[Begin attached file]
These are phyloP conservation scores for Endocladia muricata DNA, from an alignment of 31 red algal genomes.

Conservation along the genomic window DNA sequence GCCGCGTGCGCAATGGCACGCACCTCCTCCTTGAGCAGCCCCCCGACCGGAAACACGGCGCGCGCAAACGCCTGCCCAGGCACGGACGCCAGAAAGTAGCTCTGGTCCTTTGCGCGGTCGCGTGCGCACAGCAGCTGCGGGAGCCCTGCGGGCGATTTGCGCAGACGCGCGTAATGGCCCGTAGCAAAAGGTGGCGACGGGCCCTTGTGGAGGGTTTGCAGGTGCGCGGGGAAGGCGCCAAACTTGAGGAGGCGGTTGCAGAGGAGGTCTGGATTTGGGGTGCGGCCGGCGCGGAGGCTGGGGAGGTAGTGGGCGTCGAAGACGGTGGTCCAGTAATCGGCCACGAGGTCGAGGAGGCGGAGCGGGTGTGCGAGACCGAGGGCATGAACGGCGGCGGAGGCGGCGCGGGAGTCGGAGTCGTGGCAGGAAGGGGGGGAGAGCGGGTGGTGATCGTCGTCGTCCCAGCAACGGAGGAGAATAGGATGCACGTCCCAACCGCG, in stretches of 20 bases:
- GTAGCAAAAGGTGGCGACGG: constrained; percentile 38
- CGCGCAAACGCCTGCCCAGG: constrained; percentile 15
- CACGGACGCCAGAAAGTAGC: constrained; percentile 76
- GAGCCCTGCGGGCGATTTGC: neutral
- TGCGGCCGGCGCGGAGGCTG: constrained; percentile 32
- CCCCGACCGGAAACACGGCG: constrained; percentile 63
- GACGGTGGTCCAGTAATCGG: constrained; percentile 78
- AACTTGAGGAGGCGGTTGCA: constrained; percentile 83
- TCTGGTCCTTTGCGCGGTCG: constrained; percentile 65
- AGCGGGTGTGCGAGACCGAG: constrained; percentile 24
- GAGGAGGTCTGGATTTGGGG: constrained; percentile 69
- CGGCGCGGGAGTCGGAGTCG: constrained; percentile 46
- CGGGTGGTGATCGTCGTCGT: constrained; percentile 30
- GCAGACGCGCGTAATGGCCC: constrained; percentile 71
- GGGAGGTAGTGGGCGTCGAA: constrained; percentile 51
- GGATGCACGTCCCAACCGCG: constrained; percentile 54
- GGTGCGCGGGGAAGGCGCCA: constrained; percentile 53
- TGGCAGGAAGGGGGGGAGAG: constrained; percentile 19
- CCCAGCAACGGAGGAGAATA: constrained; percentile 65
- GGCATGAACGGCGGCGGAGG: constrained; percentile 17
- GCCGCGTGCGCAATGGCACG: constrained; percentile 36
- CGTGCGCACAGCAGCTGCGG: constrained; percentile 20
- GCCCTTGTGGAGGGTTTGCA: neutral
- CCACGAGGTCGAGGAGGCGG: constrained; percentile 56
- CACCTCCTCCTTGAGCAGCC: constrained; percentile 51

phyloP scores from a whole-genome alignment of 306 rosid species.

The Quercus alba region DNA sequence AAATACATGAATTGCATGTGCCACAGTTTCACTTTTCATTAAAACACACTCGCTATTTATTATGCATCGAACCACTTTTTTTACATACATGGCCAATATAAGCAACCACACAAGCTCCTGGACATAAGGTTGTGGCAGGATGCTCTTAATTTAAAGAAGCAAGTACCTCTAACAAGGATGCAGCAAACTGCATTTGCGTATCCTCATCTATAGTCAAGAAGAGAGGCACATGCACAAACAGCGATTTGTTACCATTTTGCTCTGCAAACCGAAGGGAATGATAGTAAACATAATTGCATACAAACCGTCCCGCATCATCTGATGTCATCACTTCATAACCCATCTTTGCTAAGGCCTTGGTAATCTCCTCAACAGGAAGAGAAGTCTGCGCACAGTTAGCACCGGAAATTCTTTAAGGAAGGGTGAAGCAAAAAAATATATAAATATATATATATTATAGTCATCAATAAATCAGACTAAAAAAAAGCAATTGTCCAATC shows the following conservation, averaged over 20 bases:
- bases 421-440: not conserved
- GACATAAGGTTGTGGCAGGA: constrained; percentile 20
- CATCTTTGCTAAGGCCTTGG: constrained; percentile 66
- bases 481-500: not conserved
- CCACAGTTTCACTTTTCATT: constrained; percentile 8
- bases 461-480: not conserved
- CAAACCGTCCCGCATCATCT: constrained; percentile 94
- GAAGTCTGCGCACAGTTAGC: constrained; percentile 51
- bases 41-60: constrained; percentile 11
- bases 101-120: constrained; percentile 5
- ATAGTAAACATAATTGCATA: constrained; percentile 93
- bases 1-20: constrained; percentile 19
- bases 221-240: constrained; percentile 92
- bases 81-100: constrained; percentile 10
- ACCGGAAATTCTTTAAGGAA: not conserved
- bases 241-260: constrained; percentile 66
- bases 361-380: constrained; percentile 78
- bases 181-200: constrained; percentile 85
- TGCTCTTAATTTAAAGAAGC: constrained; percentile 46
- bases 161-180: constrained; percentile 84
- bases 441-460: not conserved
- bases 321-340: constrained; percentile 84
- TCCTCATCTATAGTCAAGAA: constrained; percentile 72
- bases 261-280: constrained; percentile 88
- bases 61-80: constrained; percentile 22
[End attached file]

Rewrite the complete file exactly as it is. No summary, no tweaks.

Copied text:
These are phyloP conservation scores for Endocladia muricata DNA, from an alignment of 31 red algal genomes.

Conservation along the genomic window DNA sequence GCCGCGTGCGCAATGGCACGCACCTCCTCCTTGAGCAGCCCCCCGACCGGAAACACGGCGCGCGCAAACGCCTGCCCAGGCACGGACGCCAGAAAGTAGCTCTGGTCCTTTGCGCGGTCGCGTGCGCACAGCAGCTGCGGGAGCCCTGCGGGCGATTTGCGCAGACGCGCGTAATGGCCCGTAGCAAAAGGTGGCGACGGGCCCTTGTGGAGGGTTTGCAGGTGCGCGGGGAAGGCGCCAAACTTGAGGAGGCGGTTGCAGAGGAGGTCTGGATTTGGGGTGCGGCCGGCGCGGAGGCTGGGGAGGTAGTGGGCGTCGAAGACGGTGGTCCAGTAATCGGCCACGAGGTCGAGGAGGCGGAGCGGGTGTGCGAGACCGAGGGCATGAACGGCGGCGGAGGCGGCGCGGGAGTCGGAGTCGTGGCAGGAAGGGGGGGAGAGCGGGTGGTGATCGTCGTCGTCCCAGCAACGGAGGAGAATAGGATGCACGTCCCAACCGCG, in stretches of 20 bases:
- GTAGCAAAAGGTGGCGACGG: constrained; percentile 38
- CGCGCAAACGCCTGCCCAGG: constrained; percentile 15
- CACGGACGCCAGAAAGTAGC: constrained; percentile 76
- GAGCCCTGCGGGCGATTTGC: neutral
- TGCGGCCGGCGCGGAGGCTG: constrained; percentile 32
- CCCCGACCGGAAACACGGCG: constrained; percentile 63
- GACGGTGGTCCAGTAATCGG: constrained; percentile 78
- AACTTGAGGAGGCGGTTGCA: constrained; percentile 83
- TCTGGTCCTTTGCGCGGTCG: constrained; percentile 65
- AGCGGGTGTGCGAGACCGAG: constrained; percentile 24
- GAGGAGGTCTGGATTTGGGG: constrained; percentile 69
- CGGCGCGGGAGTCGGAGTCG: constrained; percentile 46
- CGGGTGGTGATCGTCGTCGT: constrained; percentile 30
- GCAGACGCGCGTAATGGCCC: constrained; percentile 71
- GGGAGGTAGTGGGCGTCGAA: constrained; percentile 51
- GGATGCACGTCCCAACCGCG: constrained; percentile 54
- GGTGCGCGGGGAAGGCGCCA: constrained; percentile 53
- TGGCAGGAAGGGGGGGAGAG: constrained; percentile 19
- CCCAGCAACGGAGGAGAATA: constrained; percentile 65
- GGCATGAACGGCGGCGGAGG: constrained; percentile 17
- GCCGCGTGCGCAATGGCACG: constrained; percentile 36
- CGTGCGCACAGCAGCTGCGG: constrained; percentile 20
- GCCCTTGTGGAGGGTTTGCA: neutral
- CCACGAGGTCGAGGAGGCGG: constrained; percentile 56
- CACCTCCTCCTTGAGCAGCC: constrained; percentile 51

phyloP scores from a whole-genome alignment of 306 rosid species.

The Quercus alba region DNA sequence AAATACATGAATTGCATGTGCCACAGTTTCACTTTTCATTAAAACACACTCGCTATTTATTATGCATCGAACCACTTTTTTTACATACATGGCCAATATAAGCAACCACACAAGCTCCTGGACATAAGGTTGTGGCAGGATGCTCTTAATTTAAAGAAGCAAGTACCTCTAACAAGGATGCAGCAAACTGCATTTGCGTATCCTCATCTATAGTCAAGAAGAGAGGCACATGCACAAACAGCGATTTGTTACCATTTTGCTCTGCAAACCGAAGGGAATGATAGTAAACATAATTGCATACAAACCGTCCCGCATCATCTGATGTCATCACTTCATAACCCATCTTTGCTAAGGCCTTGGTAATCTCCTCAACAGGAAGAGAAGTCTGCGCACAGTTAGCACCGGAAATTCTTTAAGGAAGGGTGAAGCAAAAAAATATATAAATATATATATATTATAGTCATCAATAAATCAGACTAAAAAAAAGCAATTGTCCAATC shows the following conservation, averaged over 20 bases:
- bases 421-440: not conserved
- GACATAAGGTTGTGGCAGGA: constrained; percentile 20
- CATCTTTGCTAAGGCCTTGG: constrained; percentile 66
- bases 481-500: not conserved
- CCACAGTTTCACTTTTCATT: constrained; percentile 8
- bases 461-480: not conserved
- CAAACCGTCCCGCATCATCT: constrained; percentile 94
- GAAGTCTGCGCACAGTTAGC: constrained; percentile 51
- bases 41-60: constrained; percentile 11
- bases 101-120: constrained; percentile 5
- ATAGTAAACATAATTGCATA: constrained; percentile 93
- bases 1-20: constrained; percentile 19
- bases 221-240: constrained; percentile 92
- bases 81-100: constrained; percentile 10
- ACCGGAAATTCTTTAAGGAA: not conserved
- bases 241-260: constrained; percentile 66
- bases 361-380: constrained; percentile 78
- bases 181-200: constrained; percentile 85
- TGCTCTTAATTTAAAGAAGC: constrained; percentile 46
- bases 161-180: constrained; percentile 84
- bases 441-460: not conserved
- bases 321-340: constrained; percentile 84
- TCCTCATCTATAGTCAAGAA: constrained; percentile 72
- bases 261-280: constrained; percentile 88
- bases 61-80: constrained; percentile 22